Southwest CPW Ships Boxes to Wildlife Officers in Africa
This summer the State Forest Service, The National Forest Service and Colorado’s Parks and Wildlife had a series of feel-good stories about grants obtained and good work done for the flora and fauna of Colorado. Most of these had strong reference to voluntarism of the highest order from Colorado citizens. Although the stories are short the work done represent days, weeks and months of work by entire teams of people. All are to be commended for their efforts. The following is another feel-good story that reaches out across the world.
CPW ships boxes of donated conservation items to wildlife officers in Africa
COLORADO SPRINGS, Colo. – In recent weeks, large boxes packed with work pants, boots, shirts, socks, belts, spotting scopes, binoculars, backpacks and much more left the loading dock of the Colorado Parks and Wildlife Southeast Region office bound for Africa.
They are part of a nine-state project to donate gear to conservation officers in six African nations, working in cooperation with the U.S. Fish and Wildlife Service, the U.S. State Department and the Wild Tomorrow Fund, a New York-based nonprofit dedicated to protecting threatened and endangered species and the habitats they depend on for survival.
Frank McGee, CPW area wildlife manager, brought the idea back from a leadership program last fall at the National Conservation Training Center attended by conservation officers from 30 other state agencies as well as conservation agencies from 12 African nations.
“I learned a great deal about the struggles our African counterparts face on a daily basis,” McGee said. “As it is in the United States, conservation of natural resources can be complicated in Africa. In some countries there, things are pretty bleak.”
One classmate asked if they would accept donations and what, exactly, they needed. It turned out their needs were pretty basic, McGee said. So he got permission from Dan Prenzlow, manager of CPW’s Southeast Region, to gather obsolete law enforcement items to donate to conservation officers in Africa.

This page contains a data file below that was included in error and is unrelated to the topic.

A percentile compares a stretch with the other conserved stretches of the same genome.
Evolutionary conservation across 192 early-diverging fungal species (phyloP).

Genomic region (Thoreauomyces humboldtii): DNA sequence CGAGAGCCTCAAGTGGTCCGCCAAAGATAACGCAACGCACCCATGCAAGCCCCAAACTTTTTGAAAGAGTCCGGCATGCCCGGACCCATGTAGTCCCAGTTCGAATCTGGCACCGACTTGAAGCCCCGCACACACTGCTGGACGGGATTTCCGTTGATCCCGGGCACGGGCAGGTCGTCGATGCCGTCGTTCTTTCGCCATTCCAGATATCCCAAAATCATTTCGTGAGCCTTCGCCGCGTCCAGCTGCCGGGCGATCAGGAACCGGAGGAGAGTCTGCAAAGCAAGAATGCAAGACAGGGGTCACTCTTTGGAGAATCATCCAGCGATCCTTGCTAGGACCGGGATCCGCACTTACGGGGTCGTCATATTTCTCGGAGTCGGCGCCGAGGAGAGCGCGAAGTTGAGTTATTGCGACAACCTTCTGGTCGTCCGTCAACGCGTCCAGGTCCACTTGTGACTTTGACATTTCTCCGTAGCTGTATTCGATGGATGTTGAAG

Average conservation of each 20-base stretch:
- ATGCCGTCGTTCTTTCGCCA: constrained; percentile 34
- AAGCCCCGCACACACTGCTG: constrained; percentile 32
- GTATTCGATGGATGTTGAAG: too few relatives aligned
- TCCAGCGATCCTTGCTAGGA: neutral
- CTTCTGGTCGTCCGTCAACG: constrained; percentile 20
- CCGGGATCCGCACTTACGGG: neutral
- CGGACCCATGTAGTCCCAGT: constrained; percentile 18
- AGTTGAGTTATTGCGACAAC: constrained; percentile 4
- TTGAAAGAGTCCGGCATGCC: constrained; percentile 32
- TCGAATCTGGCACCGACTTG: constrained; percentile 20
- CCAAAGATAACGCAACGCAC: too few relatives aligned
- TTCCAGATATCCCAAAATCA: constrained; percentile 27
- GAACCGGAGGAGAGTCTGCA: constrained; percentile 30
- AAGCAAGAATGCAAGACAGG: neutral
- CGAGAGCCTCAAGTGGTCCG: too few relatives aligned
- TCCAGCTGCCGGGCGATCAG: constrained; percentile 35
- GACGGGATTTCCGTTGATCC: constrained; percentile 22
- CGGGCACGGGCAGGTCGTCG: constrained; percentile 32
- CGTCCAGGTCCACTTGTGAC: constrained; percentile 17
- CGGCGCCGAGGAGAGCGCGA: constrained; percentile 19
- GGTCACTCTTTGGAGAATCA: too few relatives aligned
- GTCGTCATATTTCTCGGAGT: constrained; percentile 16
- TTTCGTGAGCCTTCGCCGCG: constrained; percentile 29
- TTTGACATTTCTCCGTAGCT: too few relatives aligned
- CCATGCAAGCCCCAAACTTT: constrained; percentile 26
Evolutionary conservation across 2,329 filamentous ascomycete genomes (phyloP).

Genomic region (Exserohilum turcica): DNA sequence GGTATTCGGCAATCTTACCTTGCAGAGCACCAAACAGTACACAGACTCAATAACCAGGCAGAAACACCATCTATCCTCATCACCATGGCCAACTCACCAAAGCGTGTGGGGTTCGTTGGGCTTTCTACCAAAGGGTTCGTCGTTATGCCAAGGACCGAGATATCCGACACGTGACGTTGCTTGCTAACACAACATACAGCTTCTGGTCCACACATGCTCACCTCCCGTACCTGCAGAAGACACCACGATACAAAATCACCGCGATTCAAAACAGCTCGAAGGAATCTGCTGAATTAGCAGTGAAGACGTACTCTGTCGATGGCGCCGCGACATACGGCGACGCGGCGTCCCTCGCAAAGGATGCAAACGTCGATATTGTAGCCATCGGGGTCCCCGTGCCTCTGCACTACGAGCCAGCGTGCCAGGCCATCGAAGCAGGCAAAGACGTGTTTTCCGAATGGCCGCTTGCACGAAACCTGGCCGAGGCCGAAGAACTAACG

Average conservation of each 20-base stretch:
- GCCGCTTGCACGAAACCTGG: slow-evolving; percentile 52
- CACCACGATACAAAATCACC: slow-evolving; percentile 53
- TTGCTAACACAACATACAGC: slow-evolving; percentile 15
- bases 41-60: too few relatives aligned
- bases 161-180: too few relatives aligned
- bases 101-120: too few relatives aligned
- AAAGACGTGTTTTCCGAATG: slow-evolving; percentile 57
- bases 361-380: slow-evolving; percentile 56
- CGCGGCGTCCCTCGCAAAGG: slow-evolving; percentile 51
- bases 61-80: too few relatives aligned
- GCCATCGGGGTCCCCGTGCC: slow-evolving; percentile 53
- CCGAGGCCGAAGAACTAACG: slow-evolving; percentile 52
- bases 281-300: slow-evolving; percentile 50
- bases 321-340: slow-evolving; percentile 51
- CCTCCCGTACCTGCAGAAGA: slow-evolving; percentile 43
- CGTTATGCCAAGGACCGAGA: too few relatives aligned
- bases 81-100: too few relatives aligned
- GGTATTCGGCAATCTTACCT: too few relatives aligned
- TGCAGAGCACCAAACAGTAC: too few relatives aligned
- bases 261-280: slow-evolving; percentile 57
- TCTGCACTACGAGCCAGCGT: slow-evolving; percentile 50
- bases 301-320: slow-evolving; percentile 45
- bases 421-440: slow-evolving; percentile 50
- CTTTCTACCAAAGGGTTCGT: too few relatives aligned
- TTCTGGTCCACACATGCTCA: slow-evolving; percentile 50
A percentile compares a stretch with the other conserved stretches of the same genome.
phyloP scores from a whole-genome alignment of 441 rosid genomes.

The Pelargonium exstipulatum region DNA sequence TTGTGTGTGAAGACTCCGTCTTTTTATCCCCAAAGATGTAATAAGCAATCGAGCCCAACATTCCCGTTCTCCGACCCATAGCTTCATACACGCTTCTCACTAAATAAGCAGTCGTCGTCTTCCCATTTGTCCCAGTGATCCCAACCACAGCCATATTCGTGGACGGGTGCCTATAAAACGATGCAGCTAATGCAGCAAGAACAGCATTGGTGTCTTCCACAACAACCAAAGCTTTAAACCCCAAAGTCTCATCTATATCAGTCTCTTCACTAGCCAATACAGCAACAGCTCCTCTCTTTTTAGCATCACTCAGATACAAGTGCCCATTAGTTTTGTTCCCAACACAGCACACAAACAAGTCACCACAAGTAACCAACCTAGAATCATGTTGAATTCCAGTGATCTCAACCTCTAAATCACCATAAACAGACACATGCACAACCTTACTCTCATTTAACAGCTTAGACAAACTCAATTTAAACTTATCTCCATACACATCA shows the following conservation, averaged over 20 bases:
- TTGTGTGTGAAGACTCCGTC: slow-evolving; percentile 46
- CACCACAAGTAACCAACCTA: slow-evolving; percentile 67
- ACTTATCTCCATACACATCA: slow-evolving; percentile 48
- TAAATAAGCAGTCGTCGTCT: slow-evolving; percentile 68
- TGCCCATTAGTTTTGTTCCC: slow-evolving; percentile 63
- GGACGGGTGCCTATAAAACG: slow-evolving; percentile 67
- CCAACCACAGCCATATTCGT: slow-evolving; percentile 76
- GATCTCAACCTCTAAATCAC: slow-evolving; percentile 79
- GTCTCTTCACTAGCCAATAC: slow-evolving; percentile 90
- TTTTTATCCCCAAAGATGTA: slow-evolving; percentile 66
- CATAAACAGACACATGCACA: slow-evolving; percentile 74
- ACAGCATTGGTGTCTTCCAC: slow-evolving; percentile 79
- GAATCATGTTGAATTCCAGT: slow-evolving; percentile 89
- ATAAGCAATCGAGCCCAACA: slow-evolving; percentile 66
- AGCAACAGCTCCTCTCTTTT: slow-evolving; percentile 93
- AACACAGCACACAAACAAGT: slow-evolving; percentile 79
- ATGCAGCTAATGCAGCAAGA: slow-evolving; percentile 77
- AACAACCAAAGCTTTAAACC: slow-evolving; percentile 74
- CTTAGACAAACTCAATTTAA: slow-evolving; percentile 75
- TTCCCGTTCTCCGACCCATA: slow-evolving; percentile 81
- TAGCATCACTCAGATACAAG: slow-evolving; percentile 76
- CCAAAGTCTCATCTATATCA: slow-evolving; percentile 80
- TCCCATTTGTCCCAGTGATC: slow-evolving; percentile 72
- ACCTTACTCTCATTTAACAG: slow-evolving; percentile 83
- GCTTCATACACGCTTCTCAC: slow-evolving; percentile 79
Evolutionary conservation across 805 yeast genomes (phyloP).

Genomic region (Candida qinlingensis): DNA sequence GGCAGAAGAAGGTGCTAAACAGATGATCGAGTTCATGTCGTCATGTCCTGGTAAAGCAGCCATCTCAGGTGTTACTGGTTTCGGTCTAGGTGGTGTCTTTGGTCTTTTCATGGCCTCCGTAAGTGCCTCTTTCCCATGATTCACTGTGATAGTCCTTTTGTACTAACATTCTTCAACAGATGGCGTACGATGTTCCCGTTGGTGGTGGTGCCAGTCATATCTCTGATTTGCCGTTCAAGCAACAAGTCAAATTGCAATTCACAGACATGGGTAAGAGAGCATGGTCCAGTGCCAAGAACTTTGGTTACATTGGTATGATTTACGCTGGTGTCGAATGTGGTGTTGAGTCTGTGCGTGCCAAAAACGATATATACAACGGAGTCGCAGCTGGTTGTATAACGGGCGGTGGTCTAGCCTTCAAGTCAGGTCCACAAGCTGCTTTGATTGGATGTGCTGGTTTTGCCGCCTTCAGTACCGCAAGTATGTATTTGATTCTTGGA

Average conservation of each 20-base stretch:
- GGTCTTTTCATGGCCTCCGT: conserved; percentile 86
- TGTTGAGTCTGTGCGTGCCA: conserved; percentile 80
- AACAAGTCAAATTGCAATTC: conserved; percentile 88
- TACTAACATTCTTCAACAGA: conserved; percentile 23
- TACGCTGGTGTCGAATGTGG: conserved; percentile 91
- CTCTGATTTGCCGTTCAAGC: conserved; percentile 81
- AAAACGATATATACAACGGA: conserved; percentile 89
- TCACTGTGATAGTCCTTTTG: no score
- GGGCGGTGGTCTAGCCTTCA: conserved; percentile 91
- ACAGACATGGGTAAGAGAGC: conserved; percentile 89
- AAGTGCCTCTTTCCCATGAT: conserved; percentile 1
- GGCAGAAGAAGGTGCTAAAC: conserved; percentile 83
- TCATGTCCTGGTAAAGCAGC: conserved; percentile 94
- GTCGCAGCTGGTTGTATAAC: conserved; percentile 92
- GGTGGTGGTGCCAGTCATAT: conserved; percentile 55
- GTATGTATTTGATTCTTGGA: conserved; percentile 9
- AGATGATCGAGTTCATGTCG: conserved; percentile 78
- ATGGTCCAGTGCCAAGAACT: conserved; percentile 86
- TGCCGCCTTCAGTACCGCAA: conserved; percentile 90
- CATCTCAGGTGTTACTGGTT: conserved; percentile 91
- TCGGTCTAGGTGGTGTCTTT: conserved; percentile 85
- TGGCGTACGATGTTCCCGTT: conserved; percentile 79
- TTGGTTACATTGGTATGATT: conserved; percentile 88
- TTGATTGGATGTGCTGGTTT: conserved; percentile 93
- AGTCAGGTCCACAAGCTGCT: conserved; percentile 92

“Our agency is dedicated to preserving wildlife and if we can help further that cause in Africa by donating old or obsolete items, I’m all for it,” Prenzlow said.
McGee asked his CPW colleagues to search their storage lockers for gear they no longer use and consider donating it. Soon, the CPW loading dock was stacked high with gear. As shipments from CPW and other state wildlife agencies started landing in Africa, Wild Tomorrow Fund staff reported they were having an immediate impact improving morale.
The International Conservation Chiefs Academy (ICCA) hopes projects like this strengthen global law enforcement relationships to combat illegal wildlife trafficking. The ICCA works with 18 African nations and next year will add seven Southeast Asian countries.
CPW, alongside federal agencies, hosted 42 African conservation officials in Denver as they visited the U.S. in mid-September. Training programs included: adaptive leadership, peer group problem solving sessions, anti-corruption practices, relationship building, wildlife trafficking trends, forensics, evidence and inventory management, working across cultural differences and more.
“Colorado Parks and Wildlife is committed to conserving our wildlife resources here at home, and contributing to the global fight against wildlife trafficking,” Prenzlow said. “The criminals who illegally trade in wildlife and wildlife parts operate across borders. So it is imperative that agencies like Colorado Parks and Wildlife cooperate across borders to fight them and catch them.”